Goodson v. Social Security Administration, Commissioner

Filing 12

MEMORANDUM OPINION. Signed by Judge Virginia Emerson Hopkins on 3/31/2014. (JLC)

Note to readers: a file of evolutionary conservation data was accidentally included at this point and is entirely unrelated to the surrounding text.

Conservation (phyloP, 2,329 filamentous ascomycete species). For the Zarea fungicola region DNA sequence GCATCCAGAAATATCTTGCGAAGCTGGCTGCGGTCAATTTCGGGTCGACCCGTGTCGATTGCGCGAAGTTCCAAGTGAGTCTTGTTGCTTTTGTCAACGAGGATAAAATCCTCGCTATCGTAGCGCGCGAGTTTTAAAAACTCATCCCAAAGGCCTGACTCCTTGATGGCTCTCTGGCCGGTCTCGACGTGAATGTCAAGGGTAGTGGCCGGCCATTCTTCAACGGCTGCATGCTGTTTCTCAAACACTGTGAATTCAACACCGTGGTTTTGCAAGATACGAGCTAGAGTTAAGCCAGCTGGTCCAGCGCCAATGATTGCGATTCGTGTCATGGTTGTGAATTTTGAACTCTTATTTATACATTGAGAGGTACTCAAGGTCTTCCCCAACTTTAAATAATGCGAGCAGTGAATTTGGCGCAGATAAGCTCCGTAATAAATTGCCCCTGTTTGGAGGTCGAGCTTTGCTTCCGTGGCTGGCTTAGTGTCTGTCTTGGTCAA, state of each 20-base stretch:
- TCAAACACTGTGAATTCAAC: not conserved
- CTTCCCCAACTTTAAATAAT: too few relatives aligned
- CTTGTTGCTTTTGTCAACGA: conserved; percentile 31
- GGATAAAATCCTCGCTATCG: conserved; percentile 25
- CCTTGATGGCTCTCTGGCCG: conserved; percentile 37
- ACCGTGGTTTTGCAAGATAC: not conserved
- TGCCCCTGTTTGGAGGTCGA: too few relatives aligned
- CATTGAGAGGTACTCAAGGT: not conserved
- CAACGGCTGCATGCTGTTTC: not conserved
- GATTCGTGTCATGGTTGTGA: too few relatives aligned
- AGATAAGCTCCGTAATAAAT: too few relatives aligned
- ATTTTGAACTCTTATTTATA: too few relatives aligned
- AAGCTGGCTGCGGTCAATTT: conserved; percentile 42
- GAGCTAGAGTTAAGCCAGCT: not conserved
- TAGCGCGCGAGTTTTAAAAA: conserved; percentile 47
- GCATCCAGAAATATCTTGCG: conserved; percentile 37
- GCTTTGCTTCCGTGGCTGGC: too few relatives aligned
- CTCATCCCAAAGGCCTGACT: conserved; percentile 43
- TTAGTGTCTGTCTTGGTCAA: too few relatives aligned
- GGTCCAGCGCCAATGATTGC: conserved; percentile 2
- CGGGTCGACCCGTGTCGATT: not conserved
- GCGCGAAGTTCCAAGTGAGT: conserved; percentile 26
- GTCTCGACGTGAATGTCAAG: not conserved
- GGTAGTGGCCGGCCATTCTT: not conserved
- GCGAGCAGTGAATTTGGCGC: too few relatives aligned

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FILED 2014 Mar-31 PM 12:40 U.S. DISTRICT COURT N.D. OF ALABAMA IN THE UNITED STATES DISTRICT COURT FOR THE NORTHERN DISTRICT OF ALABAMA WESTERN DIVISION RODNEY BROOKE GOODSON, Plaintiff, v. CAROLYN W. COLVIN, ACTING COMMISSIONER, SOCIAL SECURITY ADMINISTRATION, Defendant. ) ) ) ) ) Case No.: 7:13-cv-191-VEH ) ) ) ) ) ) MEMORANDUM OPINION1 The plaintiff, Rodney Brooke Goodson (“Mr. Goodson”), brings this action seeking judicial review of a final adverse decision of the Commissioner of the Social Security Administration (“the Commissioner”) denying his application for Social Security Benefits. Mr. Goodson filed an application for Social Security Benefits on August 28, 2009. Thereafter, Mr. Goodson timely pursued and exhausted the 1 On February 14, 2013, Carolyn W. Colvin was named the Acting Commissioner of the Social Security Administration on February 14, 2013. See (“On February 14, 2013, Carolyn W. Colvin became the Acting Commissioner of Social Security.”) (last accessed on Mar. 20, 2014). Under 42 U.S.C. § 405(g), “[a]ny action instituted in accordance with this subsection shall survive notwithstanding any change in the person occupying the office of Commissioner of Social Security or any vacancy in such office.” Accordingly, pursuant to 42 U.S.C. § 405(g) and Rule 25(d) of the Federal Rules of Civil Procedure, the court has substituted Carolyn W. Colvin for Michael Astrue in the case caption above and HEREBY DIRECTS the clerk to do the same party substitution on CM/ECF. administrative remedies available before the Commissioner. Accordingly, this case is now ripe for judicial review pursuant to the provisions of section 205(g) of the Social Security Act (the Act), 42 U.S.C. § 405(g). For the following reasons, the court will REVERSE and REMAND the Commissioner’s decision. STATUTORY AND REGULATORY FRAMEWORK To qualify for DIB and SSI as well as establish his entitlement for a period of disability, a claimant must be disabled as defined by the Act and the Regulations promulgated thereunder.2 The Regulations define “disabled” as the “inability to do any substantial gainful activity by reason of any medically determinable physical or mental impairment which can be expected to result in death or which has lasted or can be expected to last for a continuous period of not less than [twelve] 12 months.” 20 C.F.R. § 416.905(a). To establish an entitlement to disability benefits, a claimant must provide evidence of a “physical or mental impairment” which “must result from anatomical, physiological, or psychological abnormalities which can be shown by medically acceptable clinical and laboratory diagnostic techniques.” 20 C.F.R. § 416.908. The Regulations provide a five-step process for determining whether a claimant 2 The “Regulations” promulgated under the Act are listed in 20 C.F.R. Parts 400 to 499, as current through March 14, 2013. 2 is disabled. 20 C.F.R. § 416.920(a)(4)(i–v). The Commissioner must determine in sequence: (1) whether the claimant is currently employed; (2) whether the claimant has a severe impairment; (3) whether the claimant’s impairment meets or equals an impairment listed by the Secretary; (4) whether the claimant can perform his past work; and (5) whether the claimant is capable of performing any work in the national economy. See Wall v. Astrue, 561 F.3d 1048, 1052 (10th Cir. 2010); accord McDaniel v. Bowen, 800 F.2d 1026, 1030 (11th Cir. 1986). “Once the claimant has satisfied steps one and two, [he] will automatically be found disabled if [he] suffers from a listed impairment. If the claimant does not have a listed impairment but cannot perform [his] work, the burden shifts to the Secretary to show that the claimant can perform some other job.” Pope v. Shalala, 998 F.2d 473, 477 (7th Cir. 1993), overruled in part on other grounds, Johnson v. Apfel, 189 F.3d 561 (7th Cir. 1999); accord Foote v. Chater, 67 F.3d at 1559. The Commissioner must further show that such work exists in the national economy in significant numbers. Foote, 67 F.3d at 1559. In the instant case, the ALJ, Jerome Munford, determined that Mr. Goodson met the first two tests, but concluded he did not suffer from a listed impairment. The ALJ 3 found Mr. Goodson unable to perform his past relevant work. Once it is determined that a claimant cannot return to his prior work, “the burden shifts to the [Commissioner] to show other work the claimant can do.” Id. Furthermore, when, as is the case here, a claimant is not able to perform the full range of work at a particular exertional level, the Commissioner may not exclusively rely on the Medical–Vocational Guidelines (“the grids”). Id. at 1558–59. The presence of a non-exertional impairment, pain, also prevents exclusive reliance on the grids. Id. at 1559. In such cases “the [Commissioner] must seek expert vocational testimony.” Id. Here, the ALJ did seek such testimony. The vocational expert (“VE”) testified that a person such as Mr. Goodson with a light work RFC and additional specific work restrictions delineated by the ALJ would be able to perform available jobs. The VE had the same opinion if the RFC limited Mr. Goodson to sedentary work. However, if Mr. Goodson suffered “moderate severe to severe pain,” the VE testified that Mr. Goodson would not be able to work. Tr. 62-64. After according “no weight” to the opinion of Mr. Goodson’s treating pain physician, Dr. Waits, the ALJ: • stated that Mr. Goodson’s subjective statements about his pain were not substantiated by objective medical evidence; • accorded “significant weight” to the “findings” of Bruce Romeo, M.D., who performed a consultative examination of Mr. Goodson on 4 November 23, 2010 (more than eleven months prior to the MRI that Dr. Waits relied upon and that the ALJ ignored); and • found that Mr. Goodson’ statements regarding his pain and limitations to be “not fully credible and that his impairments are not disabling.” Tr. at 17. STANDARD OF REVIEW3 The court’s review of the Commissioner’s decision is narrowly circumscribed. The function of this court is to determine whether the decision of the Commissioner is supported by substantial evidence and whether proper legal standards were applied. See Wilson v. Barnhart, 284 F.3d 1219, 1221 (11th Cir. 2002). This court must “scrutinize the record as a whole to determine if the decision reached is reasonable and supported by substantial evidence.” Bloodsworth v. Heckler, 703 F.2d at 1239 (citations omitted). This court will determine that the ALJ’s opinion is supported by substantial evidence if it finds “such relevant evidence as a reasonable person would accept as adequate to support a conclusion.” Id. Substantial evidence is “more than a scintilla, but less than a preponderance.” Id. Factual findings that are supported by substantial evidence must be upheld by the court. The ALJ’s legal conclusions, 3 In general, the legal standards applied are the same regardless of whether a claimant seeks DIB or SSI. However, separate, parallel statutes and regulations exist for DIB and SSI claims. Therefore, citations in this opinion should be considered to refer to the appropriate parallel provision as context dictates. The same applies to citations of statutes or regulations found in quoted court decisions. 5 however, are reviewed de novo, “because no presumption of validity attaches to the [ALJ’s] determination of the proper legal standards to be applied.” Davis v. Shalala, 985 F.2d 528, 531 (11th Cir. 1993). If the court finds an error in the ALJ’s application of the law, or if the ALJ fails to provide the court with sufficient reasoning for determining that the proper legal analysis has been conducted, the ALJ’s decision must be reversed. See Cornelius v. Sullivan, 936 F. 2d 1143, 1145–46 (11th Cir. 1991). THE STANDARD FOR REJECTING THE TESTIMONY OF A TREATING PHYSICIAN “The testimony of a treating physician must ordinarily be given substantial or considerable weight unless good cause is shown to the contrary.” MacGregor v. Bowen, 786 F.2d 1050, 1053 (11th Cir.1986); accord Elam v. R.R. Ret. Bd., 921 F.2d 1210, 1216 (11th Cir. 1991). In addition, the Commissioner “must specify what weight is given to a treating physician's opinion and any reason for giving it no weight.” MacGregor, 786 F.2d at 1053. If the Commissioner ignores or fails to properly refute a treating physician's testimony, as a matter of law that testimony must be accepted as true. Id.; Elam, 921 F.2d at 1216. The Commissioner's reasons for refusing to credit a claimant's treating physician must be supported by substantial evidence. See MacGregor, 786 F.2d at 1054. 6 ALJ FINDINGS The ALJ made the following findings: 1. Mr. Goodson met the insured status requirements of the Social Security Act through December 31, 2011. 2. He had not engaged in substantial gainful activity from his alleged onset date of August 26, 2009, through his date last insured. 3. He had the following severe impairments: cervical radiculopathy, arthritis, and depression. 4. He did not have an impairment or combination of impairments that met or medically equaled one of the listed impairments in 20 C.F.R. Part 404, Subpart P, Appendix 1. 5. He had the residual functioning capacity (“RFC”) to perform sedentary work as defined in 20 C.F.R. 404.1567(a) and 416.967(a), but with some exceptions. Specifically, Mr. Goodson could only occasionally bend, stoop or crouch. He also could not push or pull with his upper or lower extremities; could not climb; could not work around unprotected heights; but could drive or work around vibrating machinery. He also needed to work in a temperature controlled environment. 6. He was unable to perform any past relevant work. 7. He was born on [redacted by court], 1970, and was 41 years old, which was defined as a younger individual. 8. He had at least a limited education and is able to communicate in English. 9. Transferability of job skills was not material to the determination of disability because using the Medical-Vocational Rules as a framework supported a finding that Mr. Goodson was “not disabled,” whether or not he had transferable job skills. 7 10. Considering Mr. Goodson’s age, education, work experience, and residual functioning capacity, there were jobs that existed in significant numbers in the national economy that he could perform. 11. Mr. Goodson had not been under a disability, as defined in the Social Security Act, from August 28, 2009, the alleged onset date, through the date of the decision. Tr. 12-19. THE ALJ FAILED TO SHOW GOOD CAUSE TO DISCREDIT THE OPINION OF DR. JOHN WAITS Mr. Goodson makes two arguments on appeal. First, he contends that the ALJ failed to set forth good cause for rejecting the opinion of treating physician Dr. John Waits. Second, Mr. Goodson contends that the ALJ improperly applied the Eleventh Circuit’s pain standard. Because the court finds Mr. Goodson’s first argument is correct, and that remand is required on that basis, it does not reach Mr. Goodson’s second argument. On December 7, 2011, Dr. John Waits, a physician specializing in pain management and treating Mr. Goodson for his pain, opined by letter as follows: It is my opinion that Mr. Goodson suffers from a condition that has lasted well over 12 months and is expected to continue indefinitely. MRI results from 11/21/2011 showed “Advanced disc degeneration t L5-S1 with asymmetrical annular disc bulging and central protrusions towards the left. Left neural foraminal and left greater than right lateral recess narrowing is present and there may be a L5--S1 impingement and a unilateral left L5 pars defect.” 8 In my capacity as his primary care physician, he cannot “maintain full-time gainful activity” since his medical condition is significant and is not expected to substantially improve . . . and certainly not without healthcare from an employer. He should be able to qualify for disability insurance. Tr. 364 (emphasis in original). The ALJ accorded this opinion “no weight.”4 Tr. at 17. Ordinarily, the ALJ must afford substantial weight to the opinion of a treating physician “unless ‘good cause’ is shown to the contrary.” Lewis v. Callahan, 125 F. 3d 1436, 1440 (11th Cir. 1997) (citing MacGregor, 786 F.2d at 1053). “Good cause” exists when “the doctor’s opinion [is] not bolstered by the evidence, or where the evidence support[s] a contrary finding.” Id. (citing Schnorr v. Bowen, 816 F.2d 578, 582 (11th Cir.1987) and Sharfarz v. Bowen, 825 F.2d 278, 280–81 (11th Cir.1987)). Additionally, good cause exists when a doctor’s opinion is “conclusory or inconsistent with her own medical records.” Id. (citing Jones v. Dep’t of Health & Human Servs., 941 F.2d 1529, 1532–33 (11th Cir.1991) and Edwards v. Sullivan, 937 F.2d 580, 583 (11th Cir.1991)). The ALJ’s articulated reasons for giving “no weight” to Dr. Waits’s opinion were that there was “no evidence to support his opinion and [that] it is inconsistent 4 In their brief, counsel for the Government initially noted that the ALJ gave Dr. Waits’s opinion “no weight,” doc. 11 at 13, but then substituted, with no explanation or acknowledgment, “little weight” for “no weight.” Doc. 11 at 14 (“The ALJ properly gave Dr. Waits’s statement little weight.”) (emphasis added). 9 with the other objective medical evidence in this case.” Tr. at 17. However, the first reason is directly contradicted by the record, and the second reason is insufficiently explained. Therefore, the ALJ has not shown“good cause” for according Dr. Waits’s medical opinion (as opposed to any legal consequences flowing from that opinion) “no weight,” and the failure to do so was reversible error. See Phillips v. Barnhart, 357 F.3d 1232, 1240-41 (11th Cir. 2004) (“The ALJ must clearly articulate the reasons for giving less weight to the opinion of a treating physician, and the failure to do so is reversible error.”). “Where the Secretary has ignored or failed properly to refute a treating physician's testimony, we hold as a matter of law that he has accepted it as true.” MacGregor, 786 F.2d at 1053. The ALJ initially noted that “Dr. Waits’ opinion that the claimant cannot maintain full-time gainful activity and that he should he should [sic] be able to qualify for disability insurance, is an issue that is reserved to the Commissioner.” Tr. at 17. Although the ALJ is correct that disability is an issue reserved to the Commissioner, that fact alone does not allow the ALJ to give “no weight” to a treating physician’s opinion about a claimant’s condition. Certainly, a treating physician’s opinion that a claimant is disabled is not entitled to controlling weight; however, it was error to fail to give it any weight on that basis. See Williams v. Astrue, No. CV406-19, 2008 WL 591288, at *3 (S.D. Ga. 10 Mar. 3, 2008). In Williams, the court held it was error for the ALJ to give “no weight to the opinions of these physicians that Plaintiff was totally and permanently disabled. The ALJ stated, ‘Such statements cannot be considered as evidence because this decision is reserved to the Commissioner of Social Security.’” Id. (emphasis in original) (citations omitted). The district court correctly found error, as The ALJ's reason for rejecting the physicians' opinions is inconsistent with the Social Security Administration Regulations. Social Security Ruling 96-5p states: [O]pinions from any medical source about issues reserved to the Commissioner must never be ignored, and [the] notice of the determination or decision must explain the consideration given to the treating source's opinion(s). ... Medical sources often offer opinions about whether an individual who has applied for Title II or Title XVI disability benefits is “disabled” or “unable to work,” or make similar statements of opinions.... Because these are administrative findings that may determine whether an individual is disabled, they are reserved to the Commissioner. Such opinions on these issues must not be disregarded. However, even when offered by a treating source, they can never be entitled to controlling weight or given special significance. accord 20 C.F.R. § 404.1527 (Physician opinions about matters reserved to the commissioner will receive no “special significance.”). Therefore, although the ALJ is correct in finding that these opinions were entitled to neither controlling weight nor special significance, the ALJ erred when he stated that they could not be considered as evidence. On the 11 contrary, the ALJ was required to consider the evidentiary value of these opinions. Id. (emphasis in original) (some internal citations omitted). Further, as the district court found in Williams, this “no weight” determination makes it impossible for this court to find that the ALJ applied the correct legal standard. Id. The ALJ then stated the following “evidentiary-based” reasons for according “no weight” to Dr. Waits’ opinions. However, the articulated reasons – to the extent they are set out with sufficient clarity5 – are directly contradicted by the record. Dr. Waits’ opinion that the claimant has a significant medical condition is not supported by his own examinations of the claimant which have been essentially normal. Dr. Waits’ opinion appears to be based on the subjective complaints of pain made by the claimant. As there is no evidence to support his opinion and as it is inconsistent with the other objective medical evidence in this case, Dr. Waits’ opinion has been given no weight. Tr. at 17. Contrary to the ALJ’s assertions, Dr. Waits’s opinion specifically relies on the “MRI results from 11/21/2011,” which, Dr. Waits states, showed Advanced disc degeneration t L5-S1 with asymmetrical annular disc bulging and central protrusions towards the left. Left neural foraminal and left greater 5 To show “good cause” to reject the opinion of a treating physician, the ALJ must set out his reasons with sufficient specificity to allow a reviewing court to review those reasons. Miller v. Barnhart, 182 F. App’x 959, 964 (11th Cir. 2006) (unpublished) (quoting Lewis v. Callahan, 125 F.3d 1436, 1440 (11th Cir.1997)) (“If the ALJ does not give a treating physician's opinion controlling weight, ‘[t]he ALJ must clearly articulate the reasons for giving less weight to the opinion of a treating physician, and the failure to do so is reversible error.’”); see also 20 C.F.R. §§ 404.1527(d)(2), 416.927(d)(2) (requiring the agency to give good reasons for not giving weight to a treating physician's opinion). 12 than right lateral recess narrowing is present and there may be a L5--S1 impingement and a unilateral left L5 pars defect. Tr. at 364 (emphasis in original). Thus, the ALJ improperly ignored the MRI results which Dr. Waits explicitly stated he relied on for his opinion and instead improperly speculated that “Dr. Waits’ opinion appears to be based on the subjective complaints of pain made by the claimant.” Tr. at 17. That the ALJ ignored these critical MRI results is made clear in his next sentence, where he states, “As there is no evidence to support his [Dr. Waits’s] opinion and it is inconsistent with the other objective medical evidence in this case, Dr. Waits’ opinion has been given no weight.” Id. (emphasis added).6 This was also reversible error. See Godbey v. Apfel, 238 F.3d 803, 808 (7th Cir. 2000) (“While the ALJ need not articulate his reasons for rejecting every piece of evidence, he must at least minimally discuss a claimant's evidence that contradicts the Commissioner's position.”). This is particularly true where, as here, the record shows that acceptance of such evidence would lead to a finding of disability. See Elbert v. Barnhart, 335 F. Supp. 2d 892, 913–14 (E.D. Wis. 2004) (remanding where VE testified that, if 6 Given that Dr. Waits’s opinion was expressly in reliance on these MRI results, and that the MRI results were set out in the middle of Dr. Waits’s short (one-half page), typed opinion, the court finds that the ALJ ignored, as opposed to overlooked, the objective medical evidence that supported Dr. Waits’s opinion. 13 evidence ALJ rejected without adequate explanation were accepted, claimant would be disabled); Windus v. Barnhart, 345 F. Supp. 2d 928, 943 (E.D. Wis. 2004) (same). Because the ALJ did not even mention the objective evidence that supported Dr. Waits’s medical opinion, he necessarily failed to adequately explain his total rejection of that opinion. Therefore, the ALJ's decision must be reversed and the matter remanded for appropriate consideration of the opinion of Dr. Waits.7 CONCLUSION For the foregoing reasons, the decision of the Commissioner is due to be, and hereby is, REVERSED and REMANDED with instructions that the ALJ apply the proper legal standards. DONE and ORDERED this the 31st day of March, 2014. VIRGINIA EMERSON HOPKINS United States District Judge 7 Remand is the appropriate course. See Freeman ex rel. T.L.J. v. Astrue, No. 1:10-CV-997-TFM, 2011 WL 2551181 at *2 (M.D. Ala. June 27, 2011) (relying on the prior panel decision rule and explaining that, both before and after MacGregor v. Bowen,“[f]or cases wherein the primary dispute is that of failing to clearly articulate the reasons behind rejecting evidence presented to the ALJ, the Eleventh Circuit and the former Fifth Circuit remanded cases to the agency when there was a failure to provide an adequate credibility determination”). 14